Breaking Bad Habits: Avoiding Relapse After Rehab
As National Recovery Month came to a close this past September, it is important to continue to help those who suffer from addiction obtain long-term recovery. After breaking bad habits in treatment and leaving an inpatient rehab, some individuals may face challenges that could result in a relapse back to drugs and alcohol. Attending a half-way house, or sober living community, is highly recommended to those just leaving rehab for this specific reason. Transitioning back to life through an extended care program will greatly benefit an addict and alcohol in long-term recovery. Although there are several factors that can contribute to an individual’s relapse who do go home right after treatment, it can be prevented.
Breaking Bad Habits Relapse Triggers
Breaking Bad Habits Of Stress Returning to everyday life may come with some additional stressors, especially if the addict/alcoholic is returning to the same people, places, and things. The desire to have a drink or drug to cope with the stress of life is a high risk for those just leaving treatment. While there is no way to avoid stress completely, learning to manage it in a healthy way while surrounded by support is a huge step toward breaking bad habits. Implementing relaxing techniques such as controlled breathing, or taking up a healthy activity like yoga or kickboxing can help relieve stress while continuing through the recovery process. It is also crucial for an addict and alcoholic to have a support system in place so that they are not alone as they transition back into life without drugs or alcohol.
Old people, places, and things For many addicts and alcoholics, leaving rehab and returning to their normal lives means there is a great risk of going back to old habits. Since addiction takes over a person’s life, many people find that their old friends are still using drugs or alcohol. These kinds of friends and family members can act as catalysts toward relapse, hurting ones long-term recovery plan. It is important to set boundaries with these friends and it is equally important to develop new friendships (or supports) with others on the same recovery path. Working a program of recovery in a 12-step meeting is also a great way to build a strong foundation and maintain lasting sobriety.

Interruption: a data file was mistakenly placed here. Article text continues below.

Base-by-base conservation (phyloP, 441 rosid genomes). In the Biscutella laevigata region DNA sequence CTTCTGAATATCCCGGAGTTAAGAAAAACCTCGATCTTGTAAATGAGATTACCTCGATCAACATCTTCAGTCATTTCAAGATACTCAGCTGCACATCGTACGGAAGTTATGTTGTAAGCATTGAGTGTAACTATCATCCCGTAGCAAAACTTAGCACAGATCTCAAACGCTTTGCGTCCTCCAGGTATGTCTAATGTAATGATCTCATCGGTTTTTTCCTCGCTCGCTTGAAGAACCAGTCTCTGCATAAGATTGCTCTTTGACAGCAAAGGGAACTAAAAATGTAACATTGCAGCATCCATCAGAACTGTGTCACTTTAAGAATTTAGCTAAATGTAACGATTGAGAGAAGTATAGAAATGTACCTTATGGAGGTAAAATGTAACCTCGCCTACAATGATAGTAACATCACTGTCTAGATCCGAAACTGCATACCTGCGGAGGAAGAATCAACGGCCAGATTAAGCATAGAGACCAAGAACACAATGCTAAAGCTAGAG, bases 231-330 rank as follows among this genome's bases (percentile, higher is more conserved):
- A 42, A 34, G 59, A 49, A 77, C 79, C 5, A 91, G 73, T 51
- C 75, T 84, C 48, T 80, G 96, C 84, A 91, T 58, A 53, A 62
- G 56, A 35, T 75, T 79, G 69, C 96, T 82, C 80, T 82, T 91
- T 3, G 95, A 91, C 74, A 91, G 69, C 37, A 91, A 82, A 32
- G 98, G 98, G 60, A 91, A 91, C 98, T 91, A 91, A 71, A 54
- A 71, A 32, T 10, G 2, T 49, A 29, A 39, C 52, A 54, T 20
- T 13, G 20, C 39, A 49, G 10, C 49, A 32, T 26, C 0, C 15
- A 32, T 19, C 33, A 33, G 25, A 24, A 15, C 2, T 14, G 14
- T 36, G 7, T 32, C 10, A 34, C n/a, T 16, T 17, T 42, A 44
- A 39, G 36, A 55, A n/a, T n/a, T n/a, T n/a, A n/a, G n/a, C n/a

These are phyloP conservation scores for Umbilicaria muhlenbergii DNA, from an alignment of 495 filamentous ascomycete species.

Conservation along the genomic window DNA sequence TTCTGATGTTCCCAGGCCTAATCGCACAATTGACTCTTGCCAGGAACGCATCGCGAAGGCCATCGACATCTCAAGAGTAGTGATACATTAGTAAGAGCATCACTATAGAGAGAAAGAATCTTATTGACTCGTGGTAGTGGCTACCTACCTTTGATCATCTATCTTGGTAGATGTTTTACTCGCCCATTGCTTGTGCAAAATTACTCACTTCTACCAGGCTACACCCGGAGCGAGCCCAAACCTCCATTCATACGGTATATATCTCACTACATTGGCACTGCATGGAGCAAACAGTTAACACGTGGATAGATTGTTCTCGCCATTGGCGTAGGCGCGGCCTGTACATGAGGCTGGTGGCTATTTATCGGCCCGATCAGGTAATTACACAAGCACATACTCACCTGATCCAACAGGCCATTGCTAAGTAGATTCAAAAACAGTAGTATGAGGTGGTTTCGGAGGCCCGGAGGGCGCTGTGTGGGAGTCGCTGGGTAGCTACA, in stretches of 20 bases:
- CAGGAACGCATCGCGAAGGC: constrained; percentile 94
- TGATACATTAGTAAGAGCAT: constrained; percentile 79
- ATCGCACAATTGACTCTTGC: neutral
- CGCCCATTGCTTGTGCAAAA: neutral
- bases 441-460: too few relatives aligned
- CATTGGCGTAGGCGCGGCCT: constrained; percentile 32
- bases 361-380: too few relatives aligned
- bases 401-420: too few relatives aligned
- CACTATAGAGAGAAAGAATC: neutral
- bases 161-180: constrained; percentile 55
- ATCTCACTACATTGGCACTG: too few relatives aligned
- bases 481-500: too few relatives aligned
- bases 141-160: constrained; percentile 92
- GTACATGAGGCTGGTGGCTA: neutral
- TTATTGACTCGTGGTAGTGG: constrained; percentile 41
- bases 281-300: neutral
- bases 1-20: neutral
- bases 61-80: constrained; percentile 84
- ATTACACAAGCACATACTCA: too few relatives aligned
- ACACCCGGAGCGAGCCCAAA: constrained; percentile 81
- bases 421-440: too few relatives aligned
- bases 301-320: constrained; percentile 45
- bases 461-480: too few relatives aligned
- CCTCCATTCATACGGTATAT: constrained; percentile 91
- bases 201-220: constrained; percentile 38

Experiencing Loss To cope with the loss of a loved one, the loss of a relationship, or the loss of a job, the first thing many people turn to is drugs or alcohol. The feeling of self-pity can be one of the most difficult to overcome. This can lead to attempts at numbing the pain with substance abuse. The first thing for an individual to realize is that time — not drugs or alcohol — is what will allow these wounds heal properly. The best way to get over breaking bad habits and any loss is to spend time proactively bettering your life through sobriety. Many also find it beneficial to continue their therapy after inpatient treatment by going to a Partial Hospitalization Program (PHP) and Intensive Outpatient Program (IOP.)
Boredom For some individuals, their lives before recovery were spent doing most activities under the influence of drugs or alcohol. Some people find going back to these everyday activities, such as watching a favorite sports team, very dull when they are experienced without the stimulation of alcohol and/or drugs. This feeling is experienced most by individuals in the early stages of recovery. In these early stages it is important to add new goals and activities to keep busy and feel accomplished. Joining a 12-step fellowship is an excellent way to get involved in the recovery community so that there is less time to think and more time spent in healthy activities while being surrounded by sober support. Eventually life without drugs or alcohol becomes more fulfilling than it was under the influence.
Celebrations Not all triggers for relapse are negative. Attending a party or social event and trying to stay sober when others are partaking in drinking or drug use can be extremely difficult. These are times when having a sober support group, sponsor, and the attendance of 12-step meetings becomes even more critical. Having someone there to chime in about the long-term interests of staying sober is crucial to lasting success. However, the easiest way to avoid the temptation in early recovery is for the person to avoid the situation all together.
Breaking Bad Habits & Finding Recovery
Long-term recovery from drug or alcohol addiction is a reality for anyone willing to breaking bad habits and seeking help. If you are looking for help in breaking bad habits of drugs and alcohol, please call us now at 1-800-861-1768. There is hope after drinking and drugging and you do not have to walk this road alone.